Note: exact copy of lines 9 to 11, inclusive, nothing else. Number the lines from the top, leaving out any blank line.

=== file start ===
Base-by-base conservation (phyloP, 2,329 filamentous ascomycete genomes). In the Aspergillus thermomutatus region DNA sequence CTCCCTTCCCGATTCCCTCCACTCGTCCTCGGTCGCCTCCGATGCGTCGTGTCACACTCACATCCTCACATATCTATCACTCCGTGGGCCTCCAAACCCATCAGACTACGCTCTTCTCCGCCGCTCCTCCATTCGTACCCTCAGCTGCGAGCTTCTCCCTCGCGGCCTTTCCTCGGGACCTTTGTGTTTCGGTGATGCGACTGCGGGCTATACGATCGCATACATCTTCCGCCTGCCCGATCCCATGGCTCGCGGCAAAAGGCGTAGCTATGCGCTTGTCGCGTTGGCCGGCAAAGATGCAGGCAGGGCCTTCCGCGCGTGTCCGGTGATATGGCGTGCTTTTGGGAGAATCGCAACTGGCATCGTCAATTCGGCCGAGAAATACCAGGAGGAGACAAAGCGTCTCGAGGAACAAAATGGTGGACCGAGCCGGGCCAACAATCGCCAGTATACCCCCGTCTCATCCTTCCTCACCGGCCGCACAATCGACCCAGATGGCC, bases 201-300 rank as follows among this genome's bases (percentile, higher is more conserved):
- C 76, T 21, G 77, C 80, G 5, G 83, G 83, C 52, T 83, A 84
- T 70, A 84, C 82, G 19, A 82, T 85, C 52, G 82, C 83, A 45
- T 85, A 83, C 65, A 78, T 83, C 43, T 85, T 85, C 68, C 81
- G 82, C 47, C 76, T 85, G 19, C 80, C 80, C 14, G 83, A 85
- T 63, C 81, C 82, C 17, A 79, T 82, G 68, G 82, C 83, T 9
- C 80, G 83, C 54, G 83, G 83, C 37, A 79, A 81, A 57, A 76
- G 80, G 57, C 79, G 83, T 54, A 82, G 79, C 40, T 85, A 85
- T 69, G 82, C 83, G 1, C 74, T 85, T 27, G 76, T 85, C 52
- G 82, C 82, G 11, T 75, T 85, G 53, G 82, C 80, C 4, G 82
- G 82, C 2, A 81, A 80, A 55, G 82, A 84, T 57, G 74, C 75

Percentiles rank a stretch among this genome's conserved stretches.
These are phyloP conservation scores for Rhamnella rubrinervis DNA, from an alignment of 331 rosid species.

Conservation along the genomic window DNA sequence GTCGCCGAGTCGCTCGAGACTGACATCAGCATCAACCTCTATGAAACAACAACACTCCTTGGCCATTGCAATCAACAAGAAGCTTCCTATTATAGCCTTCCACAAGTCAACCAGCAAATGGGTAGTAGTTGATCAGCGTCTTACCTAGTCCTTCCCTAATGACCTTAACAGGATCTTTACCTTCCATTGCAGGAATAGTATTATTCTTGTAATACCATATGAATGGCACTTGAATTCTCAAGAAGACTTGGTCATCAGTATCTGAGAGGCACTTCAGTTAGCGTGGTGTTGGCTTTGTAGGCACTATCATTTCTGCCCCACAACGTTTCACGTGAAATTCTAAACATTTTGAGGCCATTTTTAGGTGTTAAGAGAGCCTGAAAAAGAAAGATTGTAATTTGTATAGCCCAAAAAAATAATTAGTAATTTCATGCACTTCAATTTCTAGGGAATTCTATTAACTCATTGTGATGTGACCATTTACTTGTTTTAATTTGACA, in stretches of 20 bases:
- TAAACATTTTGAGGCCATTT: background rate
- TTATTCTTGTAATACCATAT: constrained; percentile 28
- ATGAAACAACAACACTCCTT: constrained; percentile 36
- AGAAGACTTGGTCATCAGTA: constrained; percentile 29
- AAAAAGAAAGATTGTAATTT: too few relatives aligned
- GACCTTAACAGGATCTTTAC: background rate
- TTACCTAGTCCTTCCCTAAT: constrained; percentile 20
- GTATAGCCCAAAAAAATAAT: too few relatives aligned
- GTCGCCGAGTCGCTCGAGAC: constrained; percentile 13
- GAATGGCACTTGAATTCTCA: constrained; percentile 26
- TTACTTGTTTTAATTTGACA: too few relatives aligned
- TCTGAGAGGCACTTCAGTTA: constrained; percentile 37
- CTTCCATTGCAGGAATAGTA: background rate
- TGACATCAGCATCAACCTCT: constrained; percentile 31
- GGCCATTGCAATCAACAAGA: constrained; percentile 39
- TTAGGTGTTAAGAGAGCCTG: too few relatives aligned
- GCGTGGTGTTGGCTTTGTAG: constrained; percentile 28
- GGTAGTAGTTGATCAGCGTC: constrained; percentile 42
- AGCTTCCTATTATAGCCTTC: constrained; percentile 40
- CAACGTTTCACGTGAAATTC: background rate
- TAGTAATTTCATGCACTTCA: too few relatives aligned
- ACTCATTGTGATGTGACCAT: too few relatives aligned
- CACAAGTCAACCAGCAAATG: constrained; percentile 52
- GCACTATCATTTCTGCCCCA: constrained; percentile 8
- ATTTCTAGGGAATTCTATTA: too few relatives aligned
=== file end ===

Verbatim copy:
- T 69, G 82, C 83, G 1, C 74, T 85, T 27, G 76, T 85, C 52
- G 82, C 82, G 11, T 75, T 85, G 53, G 82, C 80, C 4, G 82
- G 82, C 2, A 81, A 80, A 55, G 82, A 84, T 57, G 74, C 75